In the final analysis, I don’t think I take this paper very seriously as a practical proposition. Doubling global electricity generation for a single project seems far fetched. For such a thing to be put anywhere near the top of one’s list of African infrastructure investments would require that a great many other large and important development initiatives (provision of power, water, roads, cold chains, vastly improved agronomical advice, etc to the vast majority of the population, for starters) would already have had to have been put in place. But it’s kind of nice to imagine a world in which we were wealthy and together enough to have actually taken the pressing need for those changes to heart, and were thus in a position to consider greening a great desert too.
And regardless of practicalities I think there’s real value in taking the analysis further. A big idea like this throws off many fascinating questions that force you to look at the earth, and what we know about it, in new ways (or old ways but with a new twist):
What polycultures would you build the new forest with? (all-eucalyptus-all-the-time is fine for first calculations, but doesn’t sound like anyone’s idea of a proper landscape. Baobabs? Laurels? And what fauna might be good, or bad?)
What genetic engineering — reduced flammability, higher albedo leaves, more refractory soil carbon, who knows what else — might help?
How much bioenergy with carbon capture could be built into the scheme, perhaps initially to power some of the inland the pumping stations?
Can biochar help? (and a million other soil-creation questions)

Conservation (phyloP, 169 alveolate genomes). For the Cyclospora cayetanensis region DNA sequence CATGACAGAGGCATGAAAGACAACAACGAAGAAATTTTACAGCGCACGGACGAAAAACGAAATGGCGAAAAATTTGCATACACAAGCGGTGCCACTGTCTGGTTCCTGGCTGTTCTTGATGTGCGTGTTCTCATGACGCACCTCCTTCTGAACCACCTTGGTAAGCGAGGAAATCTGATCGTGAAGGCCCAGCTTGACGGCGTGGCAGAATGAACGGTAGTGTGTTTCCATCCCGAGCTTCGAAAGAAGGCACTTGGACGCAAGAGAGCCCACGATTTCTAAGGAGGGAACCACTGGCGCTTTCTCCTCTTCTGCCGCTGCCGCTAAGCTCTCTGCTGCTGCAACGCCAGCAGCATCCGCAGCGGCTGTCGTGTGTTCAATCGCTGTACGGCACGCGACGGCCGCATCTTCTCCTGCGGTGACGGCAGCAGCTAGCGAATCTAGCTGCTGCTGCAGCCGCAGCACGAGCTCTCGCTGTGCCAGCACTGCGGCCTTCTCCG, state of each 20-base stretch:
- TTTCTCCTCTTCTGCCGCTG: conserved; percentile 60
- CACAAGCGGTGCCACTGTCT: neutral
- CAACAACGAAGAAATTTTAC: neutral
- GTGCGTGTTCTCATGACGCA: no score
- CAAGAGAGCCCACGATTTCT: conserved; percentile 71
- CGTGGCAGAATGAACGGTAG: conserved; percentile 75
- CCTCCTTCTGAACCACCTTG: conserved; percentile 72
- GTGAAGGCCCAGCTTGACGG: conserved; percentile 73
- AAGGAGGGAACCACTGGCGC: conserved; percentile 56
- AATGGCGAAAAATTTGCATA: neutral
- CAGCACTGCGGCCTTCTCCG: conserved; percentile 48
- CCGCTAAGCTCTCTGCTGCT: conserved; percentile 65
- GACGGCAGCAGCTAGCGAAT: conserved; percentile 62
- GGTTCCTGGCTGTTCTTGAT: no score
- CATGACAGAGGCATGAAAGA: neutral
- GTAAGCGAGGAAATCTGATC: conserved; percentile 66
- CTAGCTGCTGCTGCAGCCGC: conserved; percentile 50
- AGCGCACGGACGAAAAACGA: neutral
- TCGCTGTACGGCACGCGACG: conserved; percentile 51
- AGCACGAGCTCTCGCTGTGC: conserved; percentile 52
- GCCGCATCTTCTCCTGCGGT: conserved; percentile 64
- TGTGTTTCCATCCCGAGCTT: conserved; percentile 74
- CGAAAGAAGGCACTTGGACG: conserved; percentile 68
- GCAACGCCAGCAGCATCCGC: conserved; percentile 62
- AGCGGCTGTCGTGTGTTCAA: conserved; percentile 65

What are the best silvicultural ways to make the new woodlands pay, as that is something people by and large like their environments to do, and can there be room for some agriculture too?
How could local people best be convinced this was a good idea? And what are the property title reforms that would be prerequisite?
If the AEJ stops, do hurricanes stop too? Or does some other mechanism initiate them, maybe somewhere else? And does the dust really have an effect?
When the Sahara was wetter and less dusty in the past, did the Amazon actually suffer from lack of nutrients? (I think there is actually some research already out there on that — but can’t offhand think where)
How can the transformation be made stunningly beautiful?
What regions and landforms do you want to keep as monuments/heritage sites/national or world parks? There would undoubtedly be a real aesthetic/biodiversity loss in the removal of the desert, not to mention risks to some utterly wonderful buildings.
How to stop the Fremen becoming soft and decadent now that Arrakis has become a land of milk and honey?
and so on.
In particular, it would be nice to see some analysis of halfway houses; where in the Sahel and points north might merely huge, as opposed to planet-sized, afforestation be attempted, and what would be the costs and benefits? It is possible to transform land on very large scales, if not quite this large: 40m hectares of the Brazilian cerrado have been brought into agricultural production over the past fifty years. Can afforestation/silvicultural interventions on such scales ever make sense? And where else might be suitable for such things?
And on the topic of where else: My apologies to any Australian readers for not going into the paper’s analysis of foresting the Outback in addition, or as an alternative, to the Sahara. Basically the arguments are largely the same but the costs and effects are a bit smaller. There’s also a risk of interfering with El Nino that would definitely merit further attention. If anyone wants to blog more on that aspect of the subject send me a link and I’ll post it up here.
Image credits: Eucalyptus trees at the top from Big Lands Brazil, who would like to sell you some…; Bodele from Charlie Bristow, reused with permission; Tree of life from Flickr user Solvo under Creative Commons license